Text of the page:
“The rules? They’re not going to be the rules anymore!” - Shadia Houssein, University of the West of England, Bristol.
Here is the brave new world of the Class of 2020, imagined by this year’s fashion graduates in lockdown. Through the windows of this London Fashion Week platform, we can see into the landscapes and witness conversations of students who’ve just spent twelve weeks in isolation who are rethinking everything they thought they were aiming for. Facing the fact that there would be no catwalk shows - that there would be classes on Zoom, that instead of studio space there might be the four walls of a bedroom, no fabric, maybe even no access to a sewing machine - these are the inspiringly resourceful solutions created by the BA students of 14 colleges throughout the UK.
What they’ve been going through is a microcosm of the massive reconsideration of what the fashion industry at large needs to tackle -how it needs to reform, to include voices from everywhere, become more human, less wasteful and present fashion in ways which have values beyond the clothes embedded in them. “ I hope that we value people more than profit” says one student from Manchester Metropolitan University.
Young people today are the advanced guard of the change the industry needs.Their education and their ways of life mean they’re qualified with knowledge that even people who graduated ten years ago don’t have. Their ability to turn on a dime and come up with low-cost - and irrepressibly uplifting - solutions is a resilient characteristic that shines through wherever you care to dip into these presentations. The flipside of constraints they’ve faced while the whole fashion world has been on pause is a liberation into doing things differently, self-acquiring new skills in a matter of weeks.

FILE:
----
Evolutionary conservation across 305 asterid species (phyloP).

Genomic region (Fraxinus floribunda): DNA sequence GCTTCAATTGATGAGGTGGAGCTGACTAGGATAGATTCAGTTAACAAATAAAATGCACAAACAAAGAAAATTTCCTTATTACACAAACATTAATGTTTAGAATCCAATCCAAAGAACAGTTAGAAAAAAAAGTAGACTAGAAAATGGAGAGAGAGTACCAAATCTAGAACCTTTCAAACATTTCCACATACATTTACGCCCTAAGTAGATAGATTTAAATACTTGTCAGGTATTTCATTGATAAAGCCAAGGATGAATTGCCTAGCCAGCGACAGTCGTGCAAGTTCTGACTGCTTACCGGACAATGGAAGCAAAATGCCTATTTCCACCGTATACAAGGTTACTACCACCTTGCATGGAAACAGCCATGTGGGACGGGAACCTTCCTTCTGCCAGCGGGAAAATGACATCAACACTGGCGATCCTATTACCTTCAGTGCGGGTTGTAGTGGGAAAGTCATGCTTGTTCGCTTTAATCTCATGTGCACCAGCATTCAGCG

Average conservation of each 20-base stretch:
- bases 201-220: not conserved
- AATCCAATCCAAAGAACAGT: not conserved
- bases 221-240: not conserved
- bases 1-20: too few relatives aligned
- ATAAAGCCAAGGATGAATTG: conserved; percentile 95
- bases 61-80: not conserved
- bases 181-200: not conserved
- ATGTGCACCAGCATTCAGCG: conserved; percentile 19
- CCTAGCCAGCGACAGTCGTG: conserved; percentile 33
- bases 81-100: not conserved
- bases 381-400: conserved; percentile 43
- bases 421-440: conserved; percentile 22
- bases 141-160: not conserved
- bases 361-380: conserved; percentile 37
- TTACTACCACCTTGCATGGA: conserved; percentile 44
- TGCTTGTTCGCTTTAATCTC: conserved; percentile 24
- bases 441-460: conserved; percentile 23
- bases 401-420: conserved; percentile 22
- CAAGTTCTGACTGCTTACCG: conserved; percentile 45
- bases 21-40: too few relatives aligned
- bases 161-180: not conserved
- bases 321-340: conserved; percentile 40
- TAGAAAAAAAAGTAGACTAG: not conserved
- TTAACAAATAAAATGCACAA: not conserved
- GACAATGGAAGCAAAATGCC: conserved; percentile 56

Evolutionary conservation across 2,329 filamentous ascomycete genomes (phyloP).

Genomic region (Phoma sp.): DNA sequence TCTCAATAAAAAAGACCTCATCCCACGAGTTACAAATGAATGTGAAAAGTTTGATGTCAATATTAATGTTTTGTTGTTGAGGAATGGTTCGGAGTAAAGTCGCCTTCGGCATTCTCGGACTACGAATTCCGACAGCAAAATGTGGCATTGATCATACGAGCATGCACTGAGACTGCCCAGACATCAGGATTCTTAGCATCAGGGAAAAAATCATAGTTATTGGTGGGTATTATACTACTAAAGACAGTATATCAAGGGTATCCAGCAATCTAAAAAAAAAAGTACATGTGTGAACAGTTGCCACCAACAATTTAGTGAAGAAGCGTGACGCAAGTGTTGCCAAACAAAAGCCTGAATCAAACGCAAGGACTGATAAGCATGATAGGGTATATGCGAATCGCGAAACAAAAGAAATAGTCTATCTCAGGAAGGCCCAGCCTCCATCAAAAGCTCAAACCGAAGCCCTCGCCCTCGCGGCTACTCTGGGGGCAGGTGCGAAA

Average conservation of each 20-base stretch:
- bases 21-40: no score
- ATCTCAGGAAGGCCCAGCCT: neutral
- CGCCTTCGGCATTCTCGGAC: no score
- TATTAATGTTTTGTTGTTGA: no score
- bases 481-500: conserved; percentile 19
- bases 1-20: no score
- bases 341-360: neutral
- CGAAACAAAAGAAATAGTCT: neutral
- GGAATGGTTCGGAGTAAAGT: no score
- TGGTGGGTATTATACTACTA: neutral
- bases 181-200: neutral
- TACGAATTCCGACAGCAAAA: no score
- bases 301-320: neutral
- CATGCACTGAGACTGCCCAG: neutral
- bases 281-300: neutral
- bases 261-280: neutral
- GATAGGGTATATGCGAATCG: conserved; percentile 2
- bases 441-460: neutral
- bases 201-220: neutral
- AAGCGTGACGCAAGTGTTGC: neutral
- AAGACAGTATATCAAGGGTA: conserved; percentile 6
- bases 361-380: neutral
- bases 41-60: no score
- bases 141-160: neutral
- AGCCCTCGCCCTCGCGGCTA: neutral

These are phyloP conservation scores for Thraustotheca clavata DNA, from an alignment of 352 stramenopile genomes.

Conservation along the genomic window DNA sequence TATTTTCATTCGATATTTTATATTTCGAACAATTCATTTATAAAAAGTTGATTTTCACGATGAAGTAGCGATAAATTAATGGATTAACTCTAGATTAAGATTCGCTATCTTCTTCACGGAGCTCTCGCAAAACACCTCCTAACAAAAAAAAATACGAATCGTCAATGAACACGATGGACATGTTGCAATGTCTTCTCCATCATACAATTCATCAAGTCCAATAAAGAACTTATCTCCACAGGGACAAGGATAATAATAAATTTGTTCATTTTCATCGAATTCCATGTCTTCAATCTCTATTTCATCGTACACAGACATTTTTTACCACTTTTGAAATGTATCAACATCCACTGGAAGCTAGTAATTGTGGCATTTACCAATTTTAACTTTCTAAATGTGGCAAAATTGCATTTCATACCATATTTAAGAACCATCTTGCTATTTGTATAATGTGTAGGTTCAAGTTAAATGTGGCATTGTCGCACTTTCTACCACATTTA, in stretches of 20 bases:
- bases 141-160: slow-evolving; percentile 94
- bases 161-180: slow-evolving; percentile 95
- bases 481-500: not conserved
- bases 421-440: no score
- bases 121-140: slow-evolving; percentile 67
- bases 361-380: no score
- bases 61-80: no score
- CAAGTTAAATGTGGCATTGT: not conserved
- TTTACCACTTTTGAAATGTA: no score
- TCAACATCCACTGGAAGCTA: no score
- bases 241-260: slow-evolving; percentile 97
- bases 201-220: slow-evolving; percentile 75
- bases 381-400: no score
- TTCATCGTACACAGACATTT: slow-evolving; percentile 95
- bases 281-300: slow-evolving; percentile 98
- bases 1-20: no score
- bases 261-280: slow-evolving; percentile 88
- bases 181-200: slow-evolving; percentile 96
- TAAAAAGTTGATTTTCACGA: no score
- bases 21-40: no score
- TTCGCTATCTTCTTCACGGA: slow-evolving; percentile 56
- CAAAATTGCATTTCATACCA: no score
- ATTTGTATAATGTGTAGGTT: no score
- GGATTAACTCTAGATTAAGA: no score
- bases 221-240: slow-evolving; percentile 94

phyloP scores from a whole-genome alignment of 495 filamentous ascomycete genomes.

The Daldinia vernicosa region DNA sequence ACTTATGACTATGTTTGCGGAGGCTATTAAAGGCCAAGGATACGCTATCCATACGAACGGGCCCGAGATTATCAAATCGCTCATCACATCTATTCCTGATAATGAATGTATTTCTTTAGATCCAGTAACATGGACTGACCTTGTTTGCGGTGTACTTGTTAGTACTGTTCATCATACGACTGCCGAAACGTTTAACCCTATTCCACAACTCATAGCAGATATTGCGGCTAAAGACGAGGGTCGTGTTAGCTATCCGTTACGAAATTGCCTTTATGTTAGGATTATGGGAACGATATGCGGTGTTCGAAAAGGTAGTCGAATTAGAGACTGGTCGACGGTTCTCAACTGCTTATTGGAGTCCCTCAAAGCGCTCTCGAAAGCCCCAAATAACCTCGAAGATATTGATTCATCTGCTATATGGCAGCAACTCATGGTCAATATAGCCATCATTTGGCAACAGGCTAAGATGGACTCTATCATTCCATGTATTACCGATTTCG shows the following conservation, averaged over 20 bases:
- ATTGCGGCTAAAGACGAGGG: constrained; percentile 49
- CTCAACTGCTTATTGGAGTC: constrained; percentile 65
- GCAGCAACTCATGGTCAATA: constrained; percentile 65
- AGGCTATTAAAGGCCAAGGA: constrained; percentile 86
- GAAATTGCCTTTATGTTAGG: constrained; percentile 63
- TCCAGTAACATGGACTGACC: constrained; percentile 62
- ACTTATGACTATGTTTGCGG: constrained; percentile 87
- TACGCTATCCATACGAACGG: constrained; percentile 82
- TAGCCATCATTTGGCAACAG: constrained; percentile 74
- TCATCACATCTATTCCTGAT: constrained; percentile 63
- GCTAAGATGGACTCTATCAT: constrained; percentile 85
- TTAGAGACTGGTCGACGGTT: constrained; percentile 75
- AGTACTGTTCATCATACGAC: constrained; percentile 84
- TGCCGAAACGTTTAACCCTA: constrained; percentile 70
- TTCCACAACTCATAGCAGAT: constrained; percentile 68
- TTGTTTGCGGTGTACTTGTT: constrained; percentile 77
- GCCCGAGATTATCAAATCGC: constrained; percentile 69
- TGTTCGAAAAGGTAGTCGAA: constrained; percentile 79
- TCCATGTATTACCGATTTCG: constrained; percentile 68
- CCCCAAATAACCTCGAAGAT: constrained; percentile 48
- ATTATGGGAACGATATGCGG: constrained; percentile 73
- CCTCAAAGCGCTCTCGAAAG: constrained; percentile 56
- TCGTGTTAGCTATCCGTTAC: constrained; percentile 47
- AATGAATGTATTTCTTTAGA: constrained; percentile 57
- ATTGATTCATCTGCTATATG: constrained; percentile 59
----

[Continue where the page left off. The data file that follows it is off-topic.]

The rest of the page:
Just as a taster - there are the students at Middlesex who made miniature collections on dolls, and learned to animate; Jake Treddenick at the Royal College of Art who made a Zoom houseparty show with friends at a distance; Brighton College of Art’s students who came up with a dreamy hand-crafted video compilation shot in front rooms and summer fields. What they and so many more prove is their potential, not just to make clothes, but their ready-made generational ability to crack the condunrums of blending meaning and creativity into communicating fashion in a very near future that will be doing without the old catwalk system.
At the British Fashion Council, we congratulate all of the Class of 2020, and their teachers, who have adapted with dedication to encouraging and enabling them through the toughest circumstances. We’re also immensely proud to feature here the work of the British Fashion Education scholarship cohort of 2020. They are just the latest of the scheme which is funded by donations from individuals, companies, and the Fashion Awards. We need to do more to expand the reach of the charity. To ensure the development of the inclusive, healthy industry we need, it goes without saying that our thanks comes with the note that we ask for more - money, dedicated mentorship- to back up the ones behind them.
A final thought:
We’ve always been told that “ there will be jobs in the future that never existed in the past.” Roles which contribute to team thinking - often at a distance- are part of the way things are are already part of the new reality. That is what this generation offers to forward-thinking corporations: not just design talent, but also direct intelligence for hire, voices with points a of view which should be co-opted at board-level. We can do better than making the viewing of this generation’s talent a spectator sport. To end, I’ll underline the words of Edinburgh University’s fashion department: “ Please reach out to support them, to mentor them and open your doors to paid positions in your industry, however small or large.”
Sarah Mower MBE